Haiti: Urgent humanitarian needs remain unaddressed in hard-to-reach areas five months after the hurricane

March 29, 2017


Accessibility of hard-to-reach areas in Sud Department, Haiti

Hurricane Matthew has provoked the most serious humanitarian crisis in Haiti since the 2010 earthquake, affecting more than 2.1 million people, almost 800,000 of whom in the Departments of Sud and Grand Anse. It devastated an already highly vulnerable region in Haiti, causing significant humanitarian and reconstruction challenges. While various humanitarian actors have immediately mobilized in support of affected population in urban centres and easily accessible localities in the coastal area, hard-to-reach areas (mountainous areas, areas with no/limited road access) have received limited and delayed assistance.

Five months after the hurricane, information on the level of damage, priority needs and assistance received by communities living in remote areas remains extremely limited, negatively affecting an efficient and need-based humanitarian response. To fill such information gaps and allow for a recovery of remote areas, REACH conducted a rapid needs assessment in February 2017, targeting fourteen hard-to-reach areas in Sud Department. The assessment was undertaken in close coordination with UN OCHA and local actors, collecting information through Key Informants Interviews (KII) and Direct Observations (DO).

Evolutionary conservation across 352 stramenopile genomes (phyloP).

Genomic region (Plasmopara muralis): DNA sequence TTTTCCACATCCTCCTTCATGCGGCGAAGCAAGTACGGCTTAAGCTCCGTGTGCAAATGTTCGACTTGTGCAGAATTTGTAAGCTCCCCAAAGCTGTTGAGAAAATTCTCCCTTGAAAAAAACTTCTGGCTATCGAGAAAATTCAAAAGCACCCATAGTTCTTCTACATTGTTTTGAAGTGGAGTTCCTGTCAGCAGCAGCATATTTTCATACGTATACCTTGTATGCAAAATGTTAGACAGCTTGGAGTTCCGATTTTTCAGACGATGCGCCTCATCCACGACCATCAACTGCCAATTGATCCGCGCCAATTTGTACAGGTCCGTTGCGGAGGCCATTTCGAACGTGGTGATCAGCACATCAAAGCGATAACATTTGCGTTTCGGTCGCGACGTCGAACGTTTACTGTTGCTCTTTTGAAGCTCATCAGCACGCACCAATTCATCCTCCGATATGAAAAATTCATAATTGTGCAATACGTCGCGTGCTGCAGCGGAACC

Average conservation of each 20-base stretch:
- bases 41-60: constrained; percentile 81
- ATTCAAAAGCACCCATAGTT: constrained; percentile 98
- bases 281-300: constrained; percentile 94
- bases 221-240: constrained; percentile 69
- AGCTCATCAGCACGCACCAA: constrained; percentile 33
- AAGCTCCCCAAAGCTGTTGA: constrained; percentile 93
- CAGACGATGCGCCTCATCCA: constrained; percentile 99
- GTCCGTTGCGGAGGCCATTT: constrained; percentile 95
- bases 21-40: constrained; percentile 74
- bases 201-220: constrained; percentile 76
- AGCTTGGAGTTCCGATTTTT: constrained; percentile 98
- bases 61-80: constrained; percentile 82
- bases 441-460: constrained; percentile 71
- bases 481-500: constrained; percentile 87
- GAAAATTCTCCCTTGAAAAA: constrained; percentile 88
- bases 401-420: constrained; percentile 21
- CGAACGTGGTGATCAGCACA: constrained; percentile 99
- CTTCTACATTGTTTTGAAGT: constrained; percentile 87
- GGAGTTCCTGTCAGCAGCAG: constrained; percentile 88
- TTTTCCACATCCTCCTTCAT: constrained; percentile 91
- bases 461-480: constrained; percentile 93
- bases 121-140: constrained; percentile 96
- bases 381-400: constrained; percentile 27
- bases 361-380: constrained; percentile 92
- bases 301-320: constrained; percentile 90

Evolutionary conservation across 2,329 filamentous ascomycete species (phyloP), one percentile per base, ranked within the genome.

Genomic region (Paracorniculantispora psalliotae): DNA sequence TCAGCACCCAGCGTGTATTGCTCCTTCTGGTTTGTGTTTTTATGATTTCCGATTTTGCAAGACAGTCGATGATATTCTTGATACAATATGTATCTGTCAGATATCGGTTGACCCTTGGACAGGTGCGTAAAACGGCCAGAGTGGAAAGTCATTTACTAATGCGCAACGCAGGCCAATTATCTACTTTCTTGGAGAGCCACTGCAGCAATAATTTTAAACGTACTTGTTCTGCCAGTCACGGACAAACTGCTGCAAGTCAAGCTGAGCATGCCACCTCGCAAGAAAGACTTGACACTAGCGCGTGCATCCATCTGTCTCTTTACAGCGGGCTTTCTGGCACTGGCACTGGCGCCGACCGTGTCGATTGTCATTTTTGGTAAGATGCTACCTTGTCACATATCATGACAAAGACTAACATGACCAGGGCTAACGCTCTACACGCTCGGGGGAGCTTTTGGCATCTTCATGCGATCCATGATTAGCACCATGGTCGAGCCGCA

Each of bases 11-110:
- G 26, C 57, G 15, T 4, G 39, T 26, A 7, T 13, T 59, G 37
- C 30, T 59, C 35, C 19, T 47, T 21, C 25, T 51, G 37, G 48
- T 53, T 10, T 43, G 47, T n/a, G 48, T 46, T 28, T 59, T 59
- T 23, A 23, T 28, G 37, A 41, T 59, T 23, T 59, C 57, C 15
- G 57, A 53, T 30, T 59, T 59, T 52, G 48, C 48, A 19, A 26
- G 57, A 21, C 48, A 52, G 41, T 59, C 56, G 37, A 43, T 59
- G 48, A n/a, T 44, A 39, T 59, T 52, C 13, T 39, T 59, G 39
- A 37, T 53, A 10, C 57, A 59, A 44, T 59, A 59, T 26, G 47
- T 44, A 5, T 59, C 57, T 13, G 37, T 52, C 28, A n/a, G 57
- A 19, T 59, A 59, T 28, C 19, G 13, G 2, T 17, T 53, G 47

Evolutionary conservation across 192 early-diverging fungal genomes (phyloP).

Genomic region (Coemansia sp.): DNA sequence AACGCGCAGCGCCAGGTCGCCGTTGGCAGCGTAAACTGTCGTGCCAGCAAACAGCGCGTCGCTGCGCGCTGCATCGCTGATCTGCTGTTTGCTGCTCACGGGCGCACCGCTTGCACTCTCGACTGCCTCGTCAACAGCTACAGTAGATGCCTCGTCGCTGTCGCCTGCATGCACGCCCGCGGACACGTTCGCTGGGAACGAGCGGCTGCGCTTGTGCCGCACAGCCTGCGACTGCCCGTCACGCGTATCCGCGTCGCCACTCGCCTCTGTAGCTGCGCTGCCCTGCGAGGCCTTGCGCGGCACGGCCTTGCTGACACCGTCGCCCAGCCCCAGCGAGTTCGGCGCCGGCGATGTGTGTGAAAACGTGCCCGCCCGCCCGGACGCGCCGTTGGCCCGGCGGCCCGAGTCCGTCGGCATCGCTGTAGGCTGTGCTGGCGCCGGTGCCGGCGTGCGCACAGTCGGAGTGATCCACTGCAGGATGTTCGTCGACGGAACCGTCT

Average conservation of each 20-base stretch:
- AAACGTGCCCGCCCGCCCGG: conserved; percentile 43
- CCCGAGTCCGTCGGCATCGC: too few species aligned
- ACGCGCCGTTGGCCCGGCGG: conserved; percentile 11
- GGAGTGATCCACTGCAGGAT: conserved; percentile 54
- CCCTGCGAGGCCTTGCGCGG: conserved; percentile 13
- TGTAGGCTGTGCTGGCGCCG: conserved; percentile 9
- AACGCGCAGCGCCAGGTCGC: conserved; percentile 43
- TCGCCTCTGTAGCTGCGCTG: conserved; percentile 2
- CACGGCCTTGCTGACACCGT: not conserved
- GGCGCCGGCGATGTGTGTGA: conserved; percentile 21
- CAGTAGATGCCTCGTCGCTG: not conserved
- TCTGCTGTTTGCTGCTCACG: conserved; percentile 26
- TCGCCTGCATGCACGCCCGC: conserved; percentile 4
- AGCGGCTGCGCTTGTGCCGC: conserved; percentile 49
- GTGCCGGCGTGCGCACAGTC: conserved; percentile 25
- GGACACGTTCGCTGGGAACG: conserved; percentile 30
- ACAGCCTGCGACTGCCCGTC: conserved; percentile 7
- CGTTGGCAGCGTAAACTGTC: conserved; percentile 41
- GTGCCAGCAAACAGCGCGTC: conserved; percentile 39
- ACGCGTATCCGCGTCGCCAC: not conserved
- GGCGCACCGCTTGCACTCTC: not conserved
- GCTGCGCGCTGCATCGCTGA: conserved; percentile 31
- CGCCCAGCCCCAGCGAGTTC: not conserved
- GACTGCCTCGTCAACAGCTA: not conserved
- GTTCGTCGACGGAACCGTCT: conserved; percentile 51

Findings from the rapid needs assessment demonstrate that communities living in hard-to-reach areas are highly vulnerable in terms of access to basic needs and services. The vast majority of these populations are indeed farmers who rely on agriculture for both food consumption and livelihoods. The hurricane took away most of their seeds and livestock, leaving them with no means to survive. Consequently, they developed negative coping strategies, such as selling carbon or private items to secure a minimum salary to buy food. On top of that, three-quarters of the communities’ shelters have either been destroyed or severely damaged and reparation has not yet started in most cases, due to a lack of financial means and technical assistance. Distribution of seeds, financial and technical support to rebuild houses and schools therefore appear to be the key priorities.

Through this assessment, and in coordination with local and international actors, REACH hopes to foster prompt action from humanitarian actors, and promote recovery and self-sufficiency for the most affected communities in Haiti’s remote areas.

More detailed findings from REACH rapid assessment of hard-to-reach areas are outlined in the Situation Overview, at this link.